With each consequent cock-up, the response was buck-passing and cosmetic changes that insulted staff but failed to tackle core problems. After the BBC broadcast misleading footage of the Queen, it ordered veteran producers to take three-hour training courses on how to avoid faking footage. After the Savile scandal broke, makers of long-running shows involving children, such as Outnumbered, were emailed child-protection guidelines, as if that were enough to stop paedophiles like the one the corporation promoted for decades.

It is no longer enough for the BBC to be run by phalanxes of decent people dedicated to the appearance of avoiding disaster. Its credibility is now at stake, embroiled in possibly the gravest crisis it has faced. The most recent BBC survey into public attitudes found that for the first time a majority of respondents do not think Auntie is trustworthy – although, for now, they still take pride in the institution.

There need to be sweeping changes at the top. Lord Patten, chairman of the BBC Trust, has been near-invisible in recent weeks; he should follow Entwistle out of the door after this collapse in confidence among both viewers and staff. But they are far from the only guilty parties; a board comprising the most senior editors cleared that disastrous Newsnight programme.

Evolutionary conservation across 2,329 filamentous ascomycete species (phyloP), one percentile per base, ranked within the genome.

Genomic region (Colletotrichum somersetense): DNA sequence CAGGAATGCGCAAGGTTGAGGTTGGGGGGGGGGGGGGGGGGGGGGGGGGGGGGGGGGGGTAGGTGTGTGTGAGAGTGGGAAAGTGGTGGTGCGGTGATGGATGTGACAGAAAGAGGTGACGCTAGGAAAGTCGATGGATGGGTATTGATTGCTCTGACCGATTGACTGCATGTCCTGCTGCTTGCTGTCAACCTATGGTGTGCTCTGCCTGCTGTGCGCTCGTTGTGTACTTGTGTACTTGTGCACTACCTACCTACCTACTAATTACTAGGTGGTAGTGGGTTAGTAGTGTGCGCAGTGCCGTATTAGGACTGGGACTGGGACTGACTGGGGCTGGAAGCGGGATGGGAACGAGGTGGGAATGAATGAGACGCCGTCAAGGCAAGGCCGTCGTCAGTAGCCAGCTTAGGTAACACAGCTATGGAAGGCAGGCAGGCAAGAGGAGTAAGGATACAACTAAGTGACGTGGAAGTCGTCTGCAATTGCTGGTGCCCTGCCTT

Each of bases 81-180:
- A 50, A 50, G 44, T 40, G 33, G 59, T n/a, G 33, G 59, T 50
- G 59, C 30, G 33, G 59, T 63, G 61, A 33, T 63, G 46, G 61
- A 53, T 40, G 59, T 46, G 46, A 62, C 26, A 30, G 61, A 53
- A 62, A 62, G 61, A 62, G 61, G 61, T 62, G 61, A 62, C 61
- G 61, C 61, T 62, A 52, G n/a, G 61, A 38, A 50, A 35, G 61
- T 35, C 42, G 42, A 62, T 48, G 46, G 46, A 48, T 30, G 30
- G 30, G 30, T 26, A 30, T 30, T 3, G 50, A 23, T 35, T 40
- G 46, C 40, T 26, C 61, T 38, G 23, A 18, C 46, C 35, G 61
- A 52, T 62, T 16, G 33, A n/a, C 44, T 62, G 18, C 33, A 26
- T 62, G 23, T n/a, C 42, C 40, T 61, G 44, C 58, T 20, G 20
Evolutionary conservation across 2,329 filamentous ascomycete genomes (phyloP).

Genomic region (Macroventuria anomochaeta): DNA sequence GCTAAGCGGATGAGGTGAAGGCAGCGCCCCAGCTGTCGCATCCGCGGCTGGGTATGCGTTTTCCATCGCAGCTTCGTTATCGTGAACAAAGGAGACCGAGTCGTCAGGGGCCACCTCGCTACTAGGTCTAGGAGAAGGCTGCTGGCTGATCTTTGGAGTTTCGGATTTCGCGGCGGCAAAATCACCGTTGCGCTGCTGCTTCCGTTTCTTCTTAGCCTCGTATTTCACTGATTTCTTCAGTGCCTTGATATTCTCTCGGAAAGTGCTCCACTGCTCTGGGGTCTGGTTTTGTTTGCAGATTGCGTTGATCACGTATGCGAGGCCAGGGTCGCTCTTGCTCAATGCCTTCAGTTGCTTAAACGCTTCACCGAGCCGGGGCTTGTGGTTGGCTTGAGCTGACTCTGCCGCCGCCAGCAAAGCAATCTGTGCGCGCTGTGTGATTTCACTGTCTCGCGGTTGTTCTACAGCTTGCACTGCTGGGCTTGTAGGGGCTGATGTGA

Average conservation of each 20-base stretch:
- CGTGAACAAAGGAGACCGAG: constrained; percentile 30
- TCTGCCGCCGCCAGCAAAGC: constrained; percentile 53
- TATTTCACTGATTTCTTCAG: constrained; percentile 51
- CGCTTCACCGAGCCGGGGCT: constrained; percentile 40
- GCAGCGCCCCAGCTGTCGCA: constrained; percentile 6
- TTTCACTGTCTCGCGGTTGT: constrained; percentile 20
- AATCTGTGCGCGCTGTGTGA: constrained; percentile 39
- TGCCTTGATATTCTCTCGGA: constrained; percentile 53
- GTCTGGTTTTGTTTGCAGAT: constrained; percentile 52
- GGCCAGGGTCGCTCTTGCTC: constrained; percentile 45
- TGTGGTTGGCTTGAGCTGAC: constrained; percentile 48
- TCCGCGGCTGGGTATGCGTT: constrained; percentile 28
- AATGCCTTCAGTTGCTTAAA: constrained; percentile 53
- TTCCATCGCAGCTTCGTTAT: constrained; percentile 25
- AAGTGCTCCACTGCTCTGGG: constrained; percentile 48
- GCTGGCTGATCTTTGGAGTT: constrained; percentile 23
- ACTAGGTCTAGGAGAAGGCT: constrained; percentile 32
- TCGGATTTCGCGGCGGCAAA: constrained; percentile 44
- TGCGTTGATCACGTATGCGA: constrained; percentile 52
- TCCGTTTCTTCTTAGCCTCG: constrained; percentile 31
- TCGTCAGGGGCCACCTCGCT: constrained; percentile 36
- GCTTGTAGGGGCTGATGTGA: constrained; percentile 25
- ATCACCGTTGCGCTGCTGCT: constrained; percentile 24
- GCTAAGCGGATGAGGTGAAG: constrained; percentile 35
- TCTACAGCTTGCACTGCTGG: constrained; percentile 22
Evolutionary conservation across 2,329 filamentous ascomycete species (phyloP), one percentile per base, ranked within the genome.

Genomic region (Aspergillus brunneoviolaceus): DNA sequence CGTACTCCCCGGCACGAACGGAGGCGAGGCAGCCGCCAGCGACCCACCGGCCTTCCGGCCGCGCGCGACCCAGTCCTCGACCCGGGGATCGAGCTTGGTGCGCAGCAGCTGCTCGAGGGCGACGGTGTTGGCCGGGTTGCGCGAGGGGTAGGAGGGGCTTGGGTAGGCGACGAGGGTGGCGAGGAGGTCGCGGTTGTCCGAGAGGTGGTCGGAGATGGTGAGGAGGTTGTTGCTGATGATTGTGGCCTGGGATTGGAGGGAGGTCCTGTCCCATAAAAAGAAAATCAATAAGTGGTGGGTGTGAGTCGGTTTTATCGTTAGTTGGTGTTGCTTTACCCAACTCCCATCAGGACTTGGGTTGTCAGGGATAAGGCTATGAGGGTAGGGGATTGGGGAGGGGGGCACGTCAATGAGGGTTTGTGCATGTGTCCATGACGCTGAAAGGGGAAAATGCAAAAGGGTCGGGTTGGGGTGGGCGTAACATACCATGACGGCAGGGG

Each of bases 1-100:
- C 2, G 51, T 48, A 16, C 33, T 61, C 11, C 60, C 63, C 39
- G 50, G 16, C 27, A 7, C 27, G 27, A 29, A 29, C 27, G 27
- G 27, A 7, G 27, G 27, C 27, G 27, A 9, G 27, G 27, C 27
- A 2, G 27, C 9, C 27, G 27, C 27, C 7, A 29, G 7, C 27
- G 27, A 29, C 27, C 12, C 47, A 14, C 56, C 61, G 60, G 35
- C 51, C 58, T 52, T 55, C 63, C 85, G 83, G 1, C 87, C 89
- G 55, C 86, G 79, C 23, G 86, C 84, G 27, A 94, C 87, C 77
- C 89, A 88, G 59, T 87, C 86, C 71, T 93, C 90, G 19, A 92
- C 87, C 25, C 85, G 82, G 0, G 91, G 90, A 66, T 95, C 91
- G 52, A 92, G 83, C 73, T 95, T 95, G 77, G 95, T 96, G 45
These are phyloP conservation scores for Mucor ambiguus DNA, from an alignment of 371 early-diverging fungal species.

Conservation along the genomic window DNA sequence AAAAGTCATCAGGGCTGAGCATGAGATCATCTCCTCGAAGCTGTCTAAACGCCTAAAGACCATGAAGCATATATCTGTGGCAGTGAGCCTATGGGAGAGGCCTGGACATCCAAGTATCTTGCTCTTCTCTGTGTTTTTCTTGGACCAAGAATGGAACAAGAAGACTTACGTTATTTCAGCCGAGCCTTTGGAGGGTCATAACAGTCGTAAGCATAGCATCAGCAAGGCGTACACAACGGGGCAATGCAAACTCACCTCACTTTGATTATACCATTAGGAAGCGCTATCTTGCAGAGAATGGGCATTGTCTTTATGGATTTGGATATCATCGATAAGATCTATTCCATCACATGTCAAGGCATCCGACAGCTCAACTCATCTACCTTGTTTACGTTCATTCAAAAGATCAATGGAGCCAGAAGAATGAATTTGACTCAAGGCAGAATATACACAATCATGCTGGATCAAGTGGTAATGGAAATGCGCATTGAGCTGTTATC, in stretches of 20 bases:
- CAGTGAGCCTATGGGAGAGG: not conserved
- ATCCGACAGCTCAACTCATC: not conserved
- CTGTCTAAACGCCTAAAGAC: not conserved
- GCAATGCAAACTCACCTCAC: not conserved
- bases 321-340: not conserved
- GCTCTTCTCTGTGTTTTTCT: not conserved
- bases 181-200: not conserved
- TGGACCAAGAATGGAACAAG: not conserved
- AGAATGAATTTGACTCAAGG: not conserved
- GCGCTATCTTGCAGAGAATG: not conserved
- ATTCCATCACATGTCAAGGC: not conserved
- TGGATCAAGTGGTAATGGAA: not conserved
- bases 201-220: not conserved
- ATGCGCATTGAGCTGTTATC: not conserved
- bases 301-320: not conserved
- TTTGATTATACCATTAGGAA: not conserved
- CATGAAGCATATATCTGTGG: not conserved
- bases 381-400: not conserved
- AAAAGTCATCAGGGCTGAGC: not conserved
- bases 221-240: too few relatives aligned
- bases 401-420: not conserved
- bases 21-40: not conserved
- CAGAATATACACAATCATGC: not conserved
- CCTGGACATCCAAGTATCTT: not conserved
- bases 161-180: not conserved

They must be replaced by people tough enough to enforce real reform, take responsibility for their actions and defend the institution with vigour. Not office politicians who have climbed the internal tree without trace, but substantial media figures tested outside the corporation. Marjorie Scardino, who is leaving Pearson, Andreas Whittam Smith, the former Independent editor, and Andrew Neil, my pugnacious former boss at The Sunday Times, are three who come instantly to mind.

No one should be under any doubt over the gravity of this crisis. It comes as the BBC is under challenge as never before from commercial rivals, political enemies and technological change. With each blundering step, it only makes matters worse. The days of Reith may be long gone, but it remains too powerful and too precious an institution to be allowed to destroy itself in this manner.